• n. Specifically, the mouthpiece of instruments like the clarinet and some varieties of flageolets or direct flutes.

from WordNet 3.0 Copyright 2006 by Princeton University. All rights reserved.

  • n. informal terms for the nose
  • n. horny projecting mouth of a bird
  • n. a beaklike, tapering tip on certain plant structures
  • n. beaklike mouth of animals other than birds (e.g., turtles)
  • v. hit lightly with a picking motion


from The American Heritage® Dictionary of the English Language, 4th Edition

Middle English bek, from Old French bec, from Latin beccus, of Celtic origin.

from Wiktionary, Creative Commons Attribution/Share-Alike License

Middle English bec, from Anglo-Norman, from Old French bec, from Latin beccus, from Gaulish *beccos (“chicken beak”, literally "small"), (compare Irish beag ("little"), Welsh bach, bychan Breton bac'h, bihan and beg ("beak").


  • Size, shape, and strength of chick beak is impacted when the gene is manipulated.

    Ancient Sleep and Flipping Switches

  • As the Yoon paper states, you have this large diversity of finch species marked off by variations in beak size.

    Ancient Sleep and Flipping Switches

  • However, this only works when the base of the beak is wet.

    Archive 2008-03-01

  • Adaptive changes in beak size/shape could then be considered "epigenetic" – sensitive to selection pressures, but not a result of random mutations in the beak gene.

    Behe Responds

  • Changes in beak traits is the prediction based on how Natural Selection works.

    Behe Responds

  • Rukh carrying off three elephants in beak and pounces with the proportions of a hawk and field mice: and the Rukh hawking at an elephant is a favourite Persian subject.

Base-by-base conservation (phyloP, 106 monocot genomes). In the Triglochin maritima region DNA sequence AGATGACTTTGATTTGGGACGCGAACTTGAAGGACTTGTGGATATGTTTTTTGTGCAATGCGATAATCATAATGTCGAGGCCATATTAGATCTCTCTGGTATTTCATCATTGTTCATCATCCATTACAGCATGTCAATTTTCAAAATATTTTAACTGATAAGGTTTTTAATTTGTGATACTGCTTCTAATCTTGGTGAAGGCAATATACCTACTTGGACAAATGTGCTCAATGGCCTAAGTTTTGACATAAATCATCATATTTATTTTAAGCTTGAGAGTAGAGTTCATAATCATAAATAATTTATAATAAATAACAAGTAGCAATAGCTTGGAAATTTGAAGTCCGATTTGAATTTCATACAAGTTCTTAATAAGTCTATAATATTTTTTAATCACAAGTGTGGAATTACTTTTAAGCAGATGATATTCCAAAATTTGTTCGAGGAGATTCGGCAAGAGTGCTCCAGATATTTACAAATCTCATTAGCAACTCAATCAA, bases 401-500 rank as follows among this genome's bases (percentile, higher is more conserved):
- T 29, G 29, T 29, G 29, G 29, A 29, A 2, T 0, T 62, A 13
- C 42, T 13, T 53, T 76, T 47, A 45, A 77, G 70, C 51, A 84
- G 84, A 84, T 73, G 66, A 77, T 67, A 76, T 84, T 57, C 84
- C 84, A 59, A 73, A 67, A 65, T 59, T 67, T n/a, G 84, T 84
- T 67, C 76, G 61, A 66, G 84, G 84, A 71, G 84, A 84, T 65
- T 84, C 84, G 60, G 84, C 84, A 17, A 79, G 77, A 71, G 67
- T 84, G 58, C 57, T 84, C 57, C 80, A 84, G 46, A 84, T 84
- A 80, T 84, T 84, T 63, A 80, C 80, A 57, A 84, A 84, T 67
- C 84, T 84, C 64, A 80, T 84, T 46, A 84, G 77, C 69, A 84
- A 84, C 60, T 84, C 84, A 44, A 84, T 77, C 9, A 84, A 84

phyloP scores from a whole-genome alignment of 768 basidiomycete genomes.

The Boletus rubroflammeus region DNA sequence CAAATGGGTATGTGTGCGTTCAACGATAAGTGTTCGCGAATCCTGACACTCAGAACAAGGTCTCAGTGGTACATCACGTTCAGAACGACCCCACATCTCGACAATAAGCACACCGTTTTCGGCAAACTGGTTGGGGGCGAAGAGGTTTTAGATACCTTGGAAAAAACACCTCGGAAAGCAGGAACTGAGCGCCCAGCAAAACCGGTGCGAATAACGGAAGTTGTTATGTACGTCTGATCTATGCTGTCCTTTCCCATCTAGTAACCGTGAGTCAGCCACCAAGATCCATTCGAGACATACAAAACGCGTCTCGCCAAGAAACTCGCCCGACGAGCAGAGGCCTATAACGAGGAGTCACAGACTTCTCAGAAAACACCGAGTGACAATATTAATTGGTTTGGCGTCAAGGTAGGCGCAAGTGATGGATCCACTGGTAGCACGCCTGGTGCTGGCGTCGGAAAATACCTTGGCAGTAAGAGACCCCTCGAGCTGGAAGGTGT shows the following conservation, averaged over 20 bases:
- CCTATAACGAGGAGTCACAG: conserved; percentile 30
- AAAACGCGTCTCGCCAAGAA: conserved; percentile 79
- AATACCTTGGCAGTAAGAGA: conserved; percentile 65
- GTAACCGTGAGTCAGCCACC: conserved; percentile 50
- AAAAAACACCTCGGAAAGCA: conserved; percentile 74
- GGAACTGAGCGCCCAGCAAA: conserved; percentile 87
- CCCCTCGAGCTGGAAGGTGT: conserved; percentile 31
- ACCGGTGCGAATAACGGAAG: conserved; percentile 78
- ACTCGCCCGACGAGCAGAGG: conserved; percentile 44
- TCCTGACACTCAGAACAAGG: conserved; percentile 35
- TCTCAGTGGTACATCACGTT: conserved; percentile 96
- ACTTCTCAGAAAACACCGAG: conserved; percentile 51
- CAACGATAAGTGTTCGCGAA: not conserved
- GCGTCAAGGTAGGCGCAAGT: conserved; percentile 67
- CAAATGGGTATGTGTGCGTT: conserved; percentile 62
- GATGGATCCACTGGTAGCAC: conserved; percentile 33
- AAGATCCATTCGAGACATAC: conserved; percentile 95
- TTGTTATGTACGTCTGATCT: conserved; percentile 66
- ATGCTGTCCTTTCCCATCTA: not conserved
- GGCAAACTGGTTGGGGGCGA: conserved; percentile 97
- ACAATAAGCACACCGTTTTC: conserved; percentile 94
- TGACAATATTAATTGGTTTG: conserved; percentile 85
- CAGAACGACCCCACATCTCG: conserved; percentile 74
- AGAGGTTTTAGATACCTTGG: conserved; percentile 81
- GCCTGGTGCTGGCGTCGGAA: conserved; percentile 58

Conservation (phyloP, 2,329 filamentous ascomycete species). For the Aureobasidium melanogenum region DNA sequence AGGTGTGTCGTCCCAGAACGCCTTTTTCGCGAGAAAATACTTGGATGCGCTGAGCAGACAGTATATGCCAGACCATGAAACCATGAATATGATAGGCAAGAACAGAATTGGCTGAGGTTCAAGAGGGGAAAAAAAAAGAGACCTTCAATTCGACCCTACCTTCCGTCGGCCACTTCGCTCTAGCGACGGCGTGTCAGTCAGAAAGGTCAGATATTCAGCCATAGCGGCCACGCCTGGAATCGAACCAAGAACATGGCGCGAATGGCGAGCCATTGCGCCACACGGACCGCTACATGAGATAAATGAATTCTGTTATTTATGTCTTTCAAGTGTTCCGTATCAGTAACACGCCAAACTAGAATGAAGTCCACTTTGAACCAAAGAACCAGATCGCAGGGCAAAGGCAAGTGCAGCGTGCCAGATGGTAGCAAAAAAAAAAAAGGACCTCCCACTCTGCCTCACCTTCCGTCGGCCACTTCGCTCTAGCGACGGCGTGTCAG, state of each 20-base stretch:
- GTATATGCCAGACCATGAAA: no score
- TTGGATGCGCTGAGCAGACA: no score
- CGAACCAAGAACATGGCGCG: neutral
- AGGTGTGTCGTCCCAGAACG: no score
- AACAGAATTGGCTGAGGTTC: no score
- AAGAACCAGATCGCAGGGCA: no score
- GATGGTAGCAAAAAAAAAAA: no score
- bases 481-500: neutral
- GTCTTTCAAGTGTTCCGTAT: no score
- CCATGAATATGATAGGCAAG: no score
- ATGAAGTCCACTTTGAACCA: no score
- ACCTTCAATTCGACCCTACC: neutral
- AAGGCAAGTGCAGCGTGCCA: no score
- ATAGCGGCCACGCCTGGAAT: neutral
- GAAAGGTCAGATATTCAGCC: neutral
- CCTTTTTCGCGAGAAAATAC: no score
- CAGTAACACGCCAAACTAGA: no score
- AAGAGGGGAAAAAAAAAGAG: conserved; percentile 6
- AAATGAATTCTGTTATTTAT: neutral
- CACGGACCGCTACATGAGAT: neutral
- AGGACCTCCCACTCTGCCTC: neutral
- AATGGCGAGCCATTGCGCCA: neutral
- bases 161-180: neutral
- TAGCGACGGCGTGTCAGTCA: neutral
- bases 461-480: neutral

The Book of The Thousand Nights And A Night

  • The proverbial finch beak is extrapolated out over millions of years to produce novel features.

    Demarcation as Politics

  • The Pelican of ordinary zoology is an aquatic fowl approximately six feet tall with a long, broad beak from whose lower jaw there hangs a reddish membrane forming a sort of sack or basket for holding fish; the Pelican of fable is smaller, and its beak is short and sharp.

    Archive 2008-09-01

  • The beak is only cartilage, like our finger nails, and debeaking does no harm usually.

    Think Progress » ThinkFast AM: June 30, 2006

  • The illusion would be that each species beak is designed a priori for its particular food source.

    Analogy, How Scientifically Powerful is It?


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  • I didn't know the sense of "schoolmaster" 'til now.

    As in: "At his school, Harrow, one of the beaks from his house, Druries (where Lord Byron had been, not to mention Lord Palmerston, who had died only a year before), had noticed Lenox's height and asked him to come row for the house team."

    The September Society by Charles Finch, p 14

    December 11, 2011

  • Citation (as slang for magistrate) on peeler.

    June 30, 2008

  • Haha!

    March 11, 2008

  • "'You would have rejoiced in the birds. There was one with a beak.'

    "'That alone would have been worth the voyage.'"

    --Patrick O'Brian, The Truelove, 243

    March 11, 2008